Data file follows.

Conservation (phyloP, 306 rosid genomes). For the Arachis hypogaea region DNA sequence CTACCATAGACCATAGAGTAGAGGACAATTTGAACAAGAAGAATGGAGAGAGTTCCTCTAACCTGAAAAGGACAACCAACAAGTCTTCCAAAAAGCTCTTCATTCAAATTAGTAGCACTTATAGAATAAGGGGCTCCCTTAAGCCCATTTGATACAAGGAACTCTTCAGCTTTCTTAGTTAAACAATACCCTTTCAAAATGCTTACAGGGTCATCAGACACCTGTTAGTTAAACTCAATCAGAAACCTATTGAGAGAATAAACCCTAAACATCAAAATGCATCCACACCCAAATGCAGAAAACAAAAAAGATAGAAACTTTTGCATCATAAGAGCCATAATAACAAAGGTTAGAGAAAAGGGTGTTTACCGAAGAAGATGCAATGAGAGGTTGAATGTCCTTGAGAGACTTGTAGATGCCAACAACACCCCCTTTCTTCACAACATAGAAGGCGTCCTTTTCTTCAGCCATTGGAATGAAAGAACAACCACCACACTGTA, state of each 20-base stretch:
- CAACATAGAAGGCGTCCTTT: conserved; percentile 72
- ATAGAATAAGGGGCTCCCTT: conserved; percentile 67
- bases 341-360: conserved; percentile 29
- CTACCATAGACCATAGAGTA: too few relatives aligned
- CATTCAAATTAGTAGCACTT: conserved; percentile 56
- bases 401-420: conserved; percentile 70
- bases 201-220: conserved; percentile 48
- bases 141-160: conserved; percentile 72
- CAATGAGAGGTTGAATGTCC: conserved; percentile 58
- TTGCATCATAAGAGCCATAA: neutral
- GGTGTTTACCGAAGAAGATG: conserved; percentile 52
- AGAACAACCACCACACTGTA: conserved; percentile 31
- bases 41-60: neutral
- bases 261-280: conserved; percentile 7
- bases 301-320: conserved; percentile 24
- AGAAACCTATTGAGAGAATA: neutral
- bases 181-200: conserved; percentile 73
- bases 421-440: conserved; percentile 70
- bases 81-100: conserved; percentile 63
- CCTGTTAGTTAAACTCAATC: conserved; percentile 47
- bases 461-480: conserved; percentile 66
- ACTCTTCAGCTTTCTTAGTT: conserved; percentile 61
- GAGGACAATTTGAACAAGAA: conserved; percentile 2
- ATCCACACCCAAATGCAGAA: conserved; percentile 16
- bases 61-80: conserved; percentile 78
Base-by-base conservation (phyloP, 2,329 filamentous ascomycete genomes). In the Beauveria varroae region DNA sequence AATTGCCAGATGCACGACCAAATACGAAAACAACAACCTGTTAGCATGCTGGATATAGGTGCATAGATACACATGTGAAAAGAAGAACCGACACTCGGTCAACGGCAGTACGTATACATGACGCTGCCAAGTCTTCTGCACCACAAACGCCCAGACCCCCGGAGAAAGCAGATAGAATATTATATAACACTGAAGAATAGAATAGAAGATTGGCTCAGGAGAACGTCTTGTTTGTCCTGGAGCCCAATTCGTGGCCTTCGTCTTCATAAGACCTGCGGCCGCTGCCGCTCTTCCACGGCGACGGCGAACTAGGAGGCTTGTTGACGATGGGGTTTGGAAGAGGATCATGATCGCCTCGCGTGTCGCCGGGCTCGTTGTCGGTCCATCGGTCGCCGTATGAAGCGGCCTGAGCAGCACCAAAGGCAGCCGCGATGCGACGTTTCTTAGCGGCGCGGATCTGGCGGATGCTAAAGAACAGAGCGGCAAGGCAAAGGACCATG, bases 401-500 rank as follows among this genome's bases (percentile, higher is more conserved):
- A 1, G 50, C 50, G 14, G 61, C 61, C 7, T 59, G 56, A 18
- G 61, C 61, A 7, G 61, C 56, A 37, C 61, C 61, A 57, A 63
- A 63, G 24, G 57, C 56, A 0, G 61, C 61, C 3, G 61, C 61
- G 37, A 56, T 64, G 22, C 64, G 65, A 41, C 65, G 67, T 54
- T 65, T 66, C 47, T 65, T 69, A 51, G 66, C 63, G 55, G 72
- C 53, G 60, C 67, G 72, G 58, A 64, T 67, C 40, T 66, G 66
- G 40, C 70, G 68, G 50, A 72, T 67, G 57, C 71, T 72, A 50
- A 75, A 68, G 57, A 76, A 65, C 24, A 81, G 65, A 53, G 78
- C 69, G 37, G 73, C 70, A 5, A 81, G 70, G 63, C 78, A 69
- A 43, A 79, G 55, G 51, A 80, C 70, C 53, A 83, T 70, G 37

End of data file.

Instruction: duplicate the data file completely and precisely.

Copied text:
Conservation (phyloP, 306 rosid genomes). For the Arachis hypogaea region DNA sequence CTACCATAGACCATAGAGTAGAGGACAATTTGAACAAGAAGAATGGAGAGAGTTCCTCTAACCTGAAAAGGACAACCAACAAGTCTTCCAAAAAGCTCTTCATTCAAATTAGTAGCACTTATAGAATAAGGGGCTCCCTTAAGCCCATTTGATACAAGGAACTCTTCAGCTTTCTTAGTTAAACAATACCCTTTCAAAATGCTTACAGGGTCATCAGACACCTGTTAGTTAAACTCAATCAGAAACCTATTGAGAGAATAAACCCTAAACATCAAAATGCATCCACACCCAAATGCAGAAAACAAAAAAGATAGAAACTTTTGCATCATAAGAGCCATAATAACAAAGGTTAGAGAAAAGGGTGTTTACCGAAGAAGATGCAATGAGAGGTTGAATGTCCTTGAGAGACTTGTAGATGCCAACAACACCCCCTTTCTTCACAACATAGAAGGCGTCCTTTTCTTCAGCCATTGGAATGAAAGAACAACCACCACACTGTA, state of each 20-base stretch:
- CAACATAGAAGGCGTCCTTT: conserved; percentile 72
- ATAGAATAAGGGGCTCCCTT: conserved; percentile 67
- bases 341-360: conserved; percentile 29
- CTACCATAGACCATAGAGTA: too few relatives aligned
- CATTCAAATTAGTAGCACTT: conserved; percentile 56
- bases 401-420: conserved; percentile 70
- bases 201-220: conserved; percentile 48
- bases 141-160: conserved; percentile 72
- CAATGAGAGGTTGAATGTCC: conserved; percentile 58
- TTGCATCATAAGAGCCATAA: neutral
- GGTGTTTACCGAAGAAGATG: conserved; percentile 52
- AGAACAACCACCACACTGTA: conserved; percentile 31
- bases 41-60: neutral
- bases 261-280: conserved; percentile 7
- bases 301-320: conserved; percentile 24
- AGAAACCTATTGAGAGAATA: neutral
- bases 181-200: conserved; percentile 73
- bases 421-440: conserved; percentile 70
- bases 81-100: conserved; percentile 63
- CCTGTTAGTTAAACTCAATC: conserved; percentile 47
- bases 461-480: conserved; percentile 66
- ACTCTTCAGCTTTCTTAGTT: conserved; percentile 61
- GAGGACAATTTGAACAAGAA: conserved; percentile 2
- ATCCACACCCAAATGCAGAA: conserved; percentile 16
- bases 61-80: conserved; percentile 78
Base-by-base conservation (phyloP, 2,329 filamentous ascomycete genomes). In the Beauveria varroae region DNA sequence AATTGCCAGATGCACGACCAAATACGAAAACAACAACCTGTTAGCATGCTGGATATAGGTGCATAGATACACATGTGAAAAGAAGAACCGACACTCGGTCAACGGCAGTACGTATACATGACGCTGCCAAGTCTTCTGCACCACAAACGCCCAGACCCCCGGAGAAAGCAGATAGAATATTATATAACACTGAAGAATAGAATAGAAGATTGGCTCAGGAGAACGTCTTGTTTGTCCTGGAGCCCAATTCGTGGCCTTCGTCTTCATAAGACCTGCGGCCGCTGCCGCTCTTCCACGGCGACGGCGAACTAGGAGGCTTGTTGACGATGGGGTTTGGAAGAGGATCATGATCGCCTCGCGTGTCGCCGGGCTCGTTGTCGGTCCATCGGTCGCCGTATGAAGCGGCCTGAGCAGCACCAAAGGCAGCCGCGATGCGACGTTTCTTAGCGGCGCGGATCTGGCGGATGCTAAAGAACAGAGCGGCAAGGCAAAGGACCATG, bases 401-500 rank as follows among this genome's bases (percentile, higher is more conserved):
- A 1, G 50, C 50, G 14, G 61, C 61, C 7, T 59, G 56, A 18
- G 61, C 61, A 7, G 61, C 56, A 37, C 61, C 61, A 57, A 63
- A 63, G 24, G 57, C 56, A 0, G 61, C 61, C 3, G 61, C 61
- G 37, A 56, T 64, G 22, C 64, G 65, A 41, C 65, G 67, T 54
- T 65, T 66, C 47, T 65, T 69, A 51, G 66, C 63, G 55, G 72
- C 53, G 60, C 67, G 72, G 58, A 64, T 67, C 40, T 66, G 66
- G 40, C 70, G 68, G 50, A 72, T 67, G 57, C 71, T 72, A 50
- A 75, A 68, G 57, A 76, A 65, C 24, A 81, G 65, A 53, G 78
- C 69, G 37, G 73, C 70, A 5, A 81, G 70, G 63, C 78, A 69
- A 43, A 79, G 55, G 51, A 80, C 70, C 53, A 83, T 70, G 37